Why Big Companies Are So Scared of Social Media

Too Often They're Not Seeking Out the Unusual Suspects

By Published on .

Sure there are success stories among the big companies that have dipped their toes in the social-media water. But the vast majority of giant companies are still absolutely terrified of social media. Given that even corn flakes are part of social media these days, that's a lot of fear.

The mommy meganiche strikes
It seems doubtful that Motrin was anything but fearful when a swarm of thousands of mommy bloggers and Twitter moms attacked their ad about baby slings last week. Motrin took down the ad within hours, substituting a humorless e-mail that Seth Godin described as "the carefully crafted non-statement of a committee." And a missed opportunity to connect to the mommy meganiche to build bridges.

Before you could say "pain in the neck," someone calling themselves "imperfectparent" had posted a funny "Motrin commercial alternative" on YouTube, where it's had 8,000 views in just one day. At least someone had a sense of humor!

Instead of issuing their own good-natured and humorous response, Motrin has remained deadly serious, ending up looking rather silly.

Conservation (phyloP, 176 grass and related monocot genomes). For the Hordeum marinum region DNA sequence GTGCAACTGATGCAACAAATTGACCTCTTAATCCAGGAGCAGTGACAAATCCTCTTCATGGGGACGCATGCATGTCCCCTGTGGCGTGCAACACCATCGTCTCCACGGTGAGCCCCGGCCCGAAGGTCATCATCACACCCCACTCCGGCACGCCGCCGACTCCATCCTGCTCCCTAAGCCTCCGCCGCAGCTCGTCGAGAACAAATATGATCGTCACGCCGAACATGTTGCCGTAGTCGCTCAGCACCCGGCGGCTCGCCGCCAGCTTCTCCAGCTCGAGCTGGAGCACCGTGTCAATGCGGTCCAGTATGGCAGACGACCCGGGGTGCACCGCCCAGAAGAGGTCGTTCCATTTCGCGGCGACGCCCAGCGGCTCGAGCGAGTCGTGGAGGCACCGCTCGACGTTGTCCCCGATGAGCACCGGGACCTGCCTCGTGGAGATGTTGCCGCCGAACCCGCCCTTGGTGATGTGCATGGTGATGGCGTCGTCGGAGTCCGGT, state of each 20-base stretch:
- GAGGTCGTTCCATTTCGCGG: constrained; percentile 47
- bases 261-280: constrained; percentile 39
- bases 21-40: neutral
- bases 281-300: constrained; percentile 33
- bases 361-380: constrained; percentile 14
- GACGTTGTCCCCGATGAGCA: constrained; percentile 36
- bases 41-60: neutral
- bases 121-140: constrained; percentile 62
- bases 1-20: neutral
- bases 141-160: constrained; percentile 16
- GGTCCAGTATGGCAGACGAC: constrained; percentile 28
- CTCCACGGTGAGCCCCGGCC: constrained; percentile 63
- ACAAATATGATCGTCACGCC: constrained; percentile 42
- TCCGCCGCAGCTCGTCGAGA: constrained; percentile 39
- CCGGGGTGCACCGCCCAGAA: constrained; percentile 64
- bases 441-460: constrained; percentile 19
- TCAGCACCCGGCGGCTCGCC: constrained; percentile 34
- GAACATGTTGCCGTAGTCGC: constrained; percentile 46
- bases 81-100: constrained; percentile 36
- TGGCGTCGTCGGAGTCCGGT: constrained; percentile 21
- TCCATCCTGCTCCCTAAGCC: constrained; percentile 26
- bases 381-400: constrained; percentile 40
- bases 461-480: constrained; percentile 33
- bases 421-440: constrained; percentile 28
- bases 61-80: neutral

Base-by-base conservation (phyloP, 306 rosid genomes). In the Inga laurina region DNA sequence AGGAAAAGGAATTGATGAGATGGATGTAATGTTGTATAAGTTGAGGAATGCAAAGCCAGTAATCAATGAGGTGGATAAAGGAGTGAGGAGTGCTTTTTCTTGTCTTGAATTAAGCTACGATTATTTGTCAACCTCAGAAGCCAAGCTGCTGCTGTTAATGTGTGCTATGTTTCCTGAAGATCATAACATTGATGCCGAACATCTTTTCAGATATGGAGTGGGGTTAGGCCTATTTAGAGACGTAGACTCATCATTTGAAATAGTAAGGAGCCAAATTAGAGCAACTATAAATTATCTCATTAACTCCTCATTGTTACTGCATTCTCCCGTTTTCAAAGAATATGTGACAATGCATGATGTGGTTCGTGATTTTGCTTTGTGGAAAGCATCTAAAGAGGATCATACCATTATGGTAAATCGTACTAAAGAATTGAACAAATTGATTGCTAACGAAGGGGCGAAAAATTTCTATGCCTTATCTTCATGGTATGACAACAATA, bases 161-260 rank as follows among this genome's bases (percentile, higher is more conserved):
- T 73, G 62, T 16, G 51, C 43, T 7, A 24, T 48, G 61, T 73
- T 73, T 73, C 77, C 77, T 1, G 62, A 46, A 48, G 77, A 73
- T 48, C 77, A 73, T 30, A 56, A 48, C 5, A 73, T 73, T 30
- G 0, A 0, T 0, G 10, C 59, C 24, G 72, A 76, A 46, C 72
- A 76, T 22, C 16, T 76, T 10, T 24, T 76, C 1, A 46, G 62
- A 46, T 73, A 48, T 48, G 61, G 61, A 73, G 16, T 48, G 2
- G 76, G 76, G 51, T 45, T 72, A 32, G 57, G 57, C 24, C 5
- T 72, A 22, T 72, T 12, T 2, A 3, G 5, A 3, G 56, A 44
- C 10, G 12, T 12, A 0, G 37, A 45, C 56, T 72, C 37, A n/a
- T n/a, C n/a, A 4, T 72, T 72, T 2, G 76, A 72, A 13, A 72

Fred makes a splash
It's easy to see how social media can confuse CMOs and CEOs, not to mention ad agencies. Fred, a 15-year-old boy who sounds like he inhaled helium, snagged 11 million views and 70,000 comments for one of his recent "Fred Goes Swimming" videos. A video featuring nothing more than a pair of "daft hands" gets nearly 26 million downloads and 83,000 comments, and a video of the young men belonging to those hands eating corn flakes quickly got 17,000 views.

B.L. Ochman B.L. Ochman also writes the popular What's Next Blog.
It's doubtful that most corporate types even know that these videos, or sites like YTMND and 4chan exist, let alone that they get more page views in a week than many corporate sites get in a decade.

Niche bites man
YTMND stands for "You're the man now, dog," a line Sean Connery said in the movie "Finding Forrester" in 2000. The site, supported entirely by Google ads, hosts tens of thousands of user-created pages that combine a background image, a sound clip and rudimentary animation. According to the site's founders, it gets millions of unique visitors a month, more than 100,000 of whom have contributed pages.

So, big brands: You're the man now, dog, and the woman. You need to engage in some serious research and school yourself on what is happening online that doesn't come from the usual suspects -- you and your corporate buds.

Time to try candor, humor, real dialogue. And to mega-niche or be niched.
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